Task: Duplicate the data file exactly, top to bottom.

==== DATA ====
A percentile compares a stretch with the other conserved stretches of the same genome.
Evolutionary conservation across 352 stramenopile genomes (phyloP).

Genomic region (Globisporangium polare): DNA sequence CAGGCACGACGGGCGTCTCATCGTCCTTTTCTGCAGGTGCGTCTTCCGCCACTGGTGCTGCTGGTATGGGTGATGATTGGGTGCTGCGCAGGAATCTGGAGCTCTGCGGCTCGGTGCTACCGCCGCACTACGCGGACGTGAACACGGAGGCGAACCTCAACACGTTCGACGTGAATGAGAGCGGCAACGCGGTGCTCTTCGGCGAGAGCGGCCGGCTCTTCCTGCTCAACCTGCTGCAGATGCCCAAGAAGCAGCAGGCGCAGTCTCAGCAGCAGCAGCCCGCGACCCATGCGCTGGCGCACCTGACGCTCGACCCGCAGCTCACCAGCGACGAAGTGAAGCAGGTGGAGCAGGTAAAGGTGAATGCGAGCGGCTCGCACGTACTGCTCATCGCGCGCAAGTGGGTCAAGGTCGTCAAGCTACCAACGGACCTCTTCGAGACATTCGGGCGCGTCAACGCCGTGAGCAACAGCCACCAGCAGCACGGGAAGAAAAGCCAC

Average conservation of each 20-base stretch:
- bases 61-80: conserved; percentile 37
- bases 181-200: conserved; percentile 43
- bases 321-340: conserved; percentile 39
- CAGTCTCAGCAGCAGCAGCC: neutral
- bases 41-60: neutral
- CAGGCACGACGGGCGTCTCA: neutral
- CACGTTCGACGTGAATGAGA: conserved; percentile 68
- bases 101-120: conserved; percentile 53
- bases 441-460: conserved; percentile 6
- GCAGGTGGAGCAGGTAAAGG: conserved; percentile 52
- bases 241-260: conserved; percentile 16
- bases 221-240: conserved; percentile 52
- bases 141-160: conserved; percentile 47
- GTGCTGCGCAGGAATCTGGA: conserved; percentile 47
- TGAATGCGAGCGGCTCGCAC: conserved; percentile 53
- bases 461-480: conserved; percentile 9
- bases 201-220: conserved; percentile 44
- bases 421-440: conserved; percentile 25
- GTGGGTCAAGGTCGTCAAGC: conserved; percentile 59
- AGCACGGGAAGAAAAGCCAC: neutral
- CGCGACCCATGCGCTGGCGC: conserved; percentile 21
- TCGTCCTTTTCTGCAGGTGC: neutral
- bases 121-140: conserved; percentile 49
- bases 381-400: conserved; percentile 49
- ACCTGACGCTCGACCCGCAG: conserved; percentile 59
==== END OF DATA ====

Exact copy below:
A percentile compares a stretch with the other conserved stretches of the same genome.
Evolutionary conservation across 352 stramenopile genomes (phyloP).

Genomic region (Globisporangium polare): DNA sequence CAGGCACGACGGGCGTCTCATCGTCCTTTTCTGCAGGTGCGTCTTCCGCCACTGGTGCTGCTGGTATGGGTGATGATTGGGTGCTGCGCAGGAATCTGGAGCTCTGCGGCTCGGTGCTACCGCCGCACTACGCGGACGTGAACACGGAGGCGAACCTCAACACGTTCGACGTGAATGAGAGCGGCAACGCGGTGCTCTTCGGCGAGAGCGGCCGGCTCTTCCTGCTCAACCTGCTGCAGATGCCCAAGAAGCAGCAGGCGCAGTCTCAGCAGCAGCAGCCCGCGACCCATGCGCTGGCGCACCTGACGCTCGACCCGCAGCTCACCAGCGACGAAGTGAAGCAGGTGGAGCAGGTAAAGGTGAATGCGAGCGGCTCGCACGTACTGCTCATCGCGCGCAAGTGGGTCAAGGTCGTCAAGCTACCAACGGACCTCTTCGAGACATTCGGGCGCGTCAACGCCGTGAGCAACAGCCACCAGCAGCACGGGAAGAAAAGCCAC

Average conservation of each 20-base stretch:
- bases 61-80: conserved; percentile 37
- bases 181-200: conserved; percentile 43
- bases 321-340: conserved; percentile 39
- CAGTCTCAGCAGCAGCAGCC: neutral
- bases 41-60: neutral
- CAGGCACGACGGGCGTCTCA: neutral
- CACGTTCGACGTGAATGAGA: conserved; percentile 68
- bases 101-120: conserved; percentile 53
- bases 441-460: conserved; percentile 6
- GCAGGTGGAGCAGGTAAAGG: conserved; percentile 52
- bases 241-260: conserved; percentile 16
- bases 221-240: conserved; percentile 52
- bases 141-160: conserved; percentile 47
- GTGCTGCGCAGGAATCTGGA: conserved; percentile 47
- TGAATGCGAGCGGCTCGCAC: conserved; percentile 53
- bases 461-480: conserved; percentile 9
- bases 201-220: conserved; percentile 44
- bases 421-440: conserved; percentile 25
- GTGGGTCAAGGTCGTCAAGC: conserved; percentile 59
- AGCACGGGAAGAAAAGCCAC: neutral
- CGCGACCCATGCGCTGGCGC: conserved; percentile 21
- TCGTCCTTTTCTGCAGGTGC: neutral
- bases 121-140: conserved; percentile 49
- bases 381-400: conserved; percentile 49
- ACCTGACGCTCGACCCGCAG: conserved; percentile 59